free games to play with your kids

Try Any of These 12 Fun Free Games with Your Children

In Fun Ideas, Parents, Social Skills by Rachel WiseLeave a Comment

  • 1

In this article, you will find 12 fun free games to play with your child(ren). You probably heard of most of them, but this is a quick reminder. These games allow you to bond and create memories while helping your child practice social skills.

Games are a great way to pass the time and they give your child something to do. Many children behave best when they are kept busy. They also thrive on the positive interactions with you.

All games can be played with more than two players, but for the purposes of this article, each game is discussed in the context of two players (parent and child).

Games Help with Social Skills

The games below allow practice for some or all of the following social skills:

  • Waiting Your Turn
  • Working Cooperatively
  • Paying Attention
  • Listening
  • Following Directions
  • Following the Rules
  • Patience
  • Counting (although not a social skill, still an important skill)

12 Fun Free Games to Play with Your Child(ren)

1. Hide and Seek

We all know the classic game. One person counts while the other hides. The one who counts has to look for the one who is hiding. Take turns being the hider and the seeker.

Marko Milivojevic
2. Bounce the Ball on the Coin

How to Play: Take a large rubber ball and stand across from your child. Place a coin (or any object of choice) in between you and your child. Take turns throwing the ball and trying to make it land on the coin.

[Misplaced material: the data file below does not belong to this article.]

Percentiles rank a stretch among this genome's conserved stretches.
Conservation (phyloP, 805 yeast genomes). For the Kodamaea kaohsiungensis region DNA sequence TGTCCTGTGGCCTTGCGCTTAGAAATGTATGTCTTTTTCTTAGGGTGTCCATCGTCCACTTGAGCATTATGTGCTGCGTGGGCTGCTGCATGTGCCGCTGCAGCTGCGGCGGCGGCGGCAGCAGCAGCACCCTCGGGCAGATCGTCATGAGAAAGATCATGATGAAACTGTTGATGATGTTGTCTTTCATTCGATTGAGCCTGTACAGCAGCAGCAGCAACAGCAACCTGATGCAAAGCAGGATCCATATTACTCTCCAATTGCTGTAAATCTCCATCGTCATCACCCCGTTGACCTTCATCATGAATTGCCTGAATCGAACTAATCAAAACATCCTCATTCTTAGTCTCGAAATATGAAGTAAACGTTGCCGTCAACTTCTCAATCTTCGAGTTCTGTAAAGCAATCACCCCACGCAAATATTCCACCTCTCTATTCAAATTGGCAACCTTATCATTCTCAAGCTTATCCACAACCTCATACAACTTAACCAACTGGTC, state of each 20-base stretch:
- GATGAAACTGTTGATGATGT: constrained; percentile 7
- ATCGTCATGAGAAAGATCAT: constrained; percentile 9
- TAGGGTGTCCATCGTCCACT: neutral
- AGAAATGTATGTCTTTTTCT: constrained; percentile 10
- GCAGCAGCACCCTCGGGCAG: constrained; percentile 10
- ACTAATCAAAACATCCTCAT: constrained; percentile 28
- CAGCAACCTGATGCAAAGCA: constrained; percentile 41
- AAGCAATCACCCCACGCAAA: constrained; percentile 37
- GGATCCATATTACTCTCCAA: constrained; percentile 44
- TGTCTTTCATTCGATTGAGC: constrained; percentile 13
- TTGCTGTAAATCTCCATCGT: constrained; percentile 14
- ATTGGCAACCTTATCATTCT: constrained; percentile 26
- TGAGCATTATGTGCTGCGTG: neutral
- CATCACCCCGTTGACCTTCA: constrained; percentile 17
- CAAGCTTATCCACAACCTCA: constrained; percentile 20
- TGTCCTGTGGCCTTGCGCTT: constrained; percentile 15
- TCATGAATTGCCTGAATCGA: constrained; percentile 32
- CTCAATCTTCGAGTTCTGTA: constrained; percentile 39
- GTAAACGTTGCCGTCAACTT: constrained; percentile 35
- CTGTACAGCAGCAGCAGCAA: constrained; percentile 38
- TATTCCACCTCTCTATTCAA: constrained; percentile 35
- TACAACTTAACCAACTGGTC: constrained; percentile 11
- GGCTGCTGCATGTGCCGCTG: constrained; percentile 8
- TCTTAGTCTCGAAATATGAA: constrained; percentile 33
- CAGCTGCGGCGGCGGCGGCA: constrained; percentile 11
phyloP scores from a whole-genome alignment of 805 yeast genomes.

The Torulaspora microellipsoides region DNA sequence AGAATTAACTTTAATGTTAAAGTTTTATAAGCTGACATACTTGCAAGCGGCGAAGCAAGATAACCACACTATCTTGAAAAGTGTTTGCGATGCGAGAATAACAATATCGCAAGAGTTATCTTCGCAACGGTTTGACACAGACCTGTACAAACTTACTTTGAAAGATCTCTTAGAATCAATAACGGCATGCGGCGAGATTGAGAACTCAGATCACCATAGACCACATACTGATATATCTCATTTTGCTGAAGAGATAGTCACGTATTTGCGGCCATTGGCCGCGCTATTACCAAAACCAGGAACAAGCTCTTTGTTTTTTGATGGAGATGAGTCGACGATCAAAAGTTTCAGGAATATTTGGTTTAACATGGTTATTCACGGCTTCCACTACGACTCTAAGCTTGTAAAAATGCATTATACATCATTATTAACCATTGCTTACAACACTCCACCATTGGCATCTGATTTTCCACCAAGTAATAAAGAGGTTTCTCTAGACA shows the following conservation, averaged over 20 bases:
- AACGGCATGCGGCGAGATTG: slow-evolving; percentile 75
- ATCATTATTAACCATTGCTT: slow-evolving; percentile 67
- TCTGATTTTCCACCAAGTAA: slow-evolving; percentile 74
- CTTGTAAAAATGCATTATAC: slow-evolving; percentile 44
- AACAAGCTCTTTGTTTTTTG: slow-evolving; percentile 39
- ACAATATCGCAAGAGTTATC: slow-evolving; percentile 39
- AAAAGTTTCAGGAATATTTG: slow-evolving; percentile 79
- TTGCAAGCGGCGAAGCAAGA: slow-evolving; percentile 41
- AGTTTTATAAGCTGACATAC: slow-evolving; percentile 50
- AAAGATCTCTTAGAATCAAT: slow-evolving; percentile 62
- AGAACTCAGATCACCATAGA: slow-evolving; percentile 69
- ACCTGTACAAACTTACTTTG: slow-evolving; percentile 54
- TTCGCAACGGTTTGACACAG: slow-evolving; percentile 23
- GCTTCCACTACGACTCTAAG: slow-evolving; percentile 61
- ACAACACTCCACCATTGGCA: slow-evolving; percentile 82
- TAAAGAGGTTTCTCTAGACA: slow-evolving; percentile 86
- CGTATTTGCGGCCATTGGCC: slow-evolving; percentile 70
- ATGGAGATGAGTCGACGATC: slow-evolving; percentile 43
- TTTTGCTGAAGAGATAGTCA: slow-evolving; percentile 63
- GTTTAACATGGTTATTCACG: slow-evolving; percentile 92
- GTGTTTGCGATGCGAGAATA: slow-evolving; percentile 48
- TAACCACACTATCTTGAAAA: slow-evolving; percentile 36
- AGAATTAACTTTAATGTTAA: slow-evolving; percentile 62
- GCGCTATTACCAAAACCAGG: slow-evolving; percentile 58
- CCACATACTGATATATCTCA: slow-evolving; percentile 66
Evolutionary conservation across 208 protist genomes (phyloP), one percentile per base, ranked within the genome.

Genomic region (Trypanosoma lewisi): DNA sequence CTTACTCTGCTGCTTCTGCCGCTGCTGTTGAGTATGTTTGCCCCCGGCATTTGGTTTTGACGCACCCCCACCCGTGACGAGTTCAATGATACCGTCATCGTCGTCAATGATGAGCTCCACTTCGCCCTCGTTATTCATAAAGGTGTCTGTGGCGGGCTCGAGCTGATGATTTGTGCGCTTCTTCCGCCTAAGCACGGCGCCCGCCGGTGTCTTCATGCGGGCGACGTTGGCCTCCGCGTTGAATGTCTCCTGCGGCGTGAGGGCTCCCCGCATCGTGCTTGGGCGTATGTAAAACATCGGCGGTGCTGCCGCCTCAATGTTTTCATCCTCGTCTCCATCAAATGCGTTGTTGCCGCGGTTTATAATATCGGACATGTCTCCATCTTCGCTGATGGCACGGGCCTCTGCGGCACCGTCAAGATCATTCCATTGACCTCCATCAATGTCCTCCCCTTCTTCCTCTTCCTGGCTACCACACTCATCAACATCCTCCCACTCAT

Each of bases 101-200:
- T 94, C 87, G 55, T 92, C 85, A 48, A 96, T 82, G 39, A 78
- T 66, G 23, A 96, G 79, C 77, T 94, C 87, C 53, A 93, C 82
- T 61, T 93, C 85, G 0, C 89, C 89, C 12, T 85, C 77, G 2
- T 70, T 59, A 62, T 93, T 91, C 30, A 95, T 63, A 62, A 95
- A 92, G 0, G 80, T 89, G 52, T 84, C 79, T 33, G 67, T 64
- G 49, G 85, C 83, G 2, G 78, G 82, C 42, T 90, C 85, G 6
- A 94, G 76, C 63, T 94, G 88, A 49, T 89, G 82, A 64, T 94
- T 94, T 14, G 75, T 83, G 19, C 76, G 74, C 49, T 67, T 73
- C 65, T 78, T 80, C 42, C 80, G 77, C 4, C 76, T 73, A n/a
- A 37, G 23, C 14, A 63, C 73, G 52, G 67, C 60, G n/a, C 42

fun free games for kids and parents
3. I am Going on a Picnic

How to Play: In this game the players take turns listing items they will bring on a picnic. Feel free to be as silly as you want. The items must be listed in alphabetical order including all the letters in the alphabet. On the first turn the player says something that starts with A. On the next player’s turn they include what the first player said and then say something that starts with B, and so on.

Here is an example:
Player 1: I am going on a picnic and I am bringing an apple
Player 2. I am going on a picnic and I am bringing an apple and a banana
Player 1: I am going on a picnic and I am bringing an apple, a banana, and a cherry

Keep going until one person forgets an item. Then start again.

Here is the only video clip I could find on how to play the game. I don’t like the pointing at the end but it gives a good description of the rules.

4. Concentration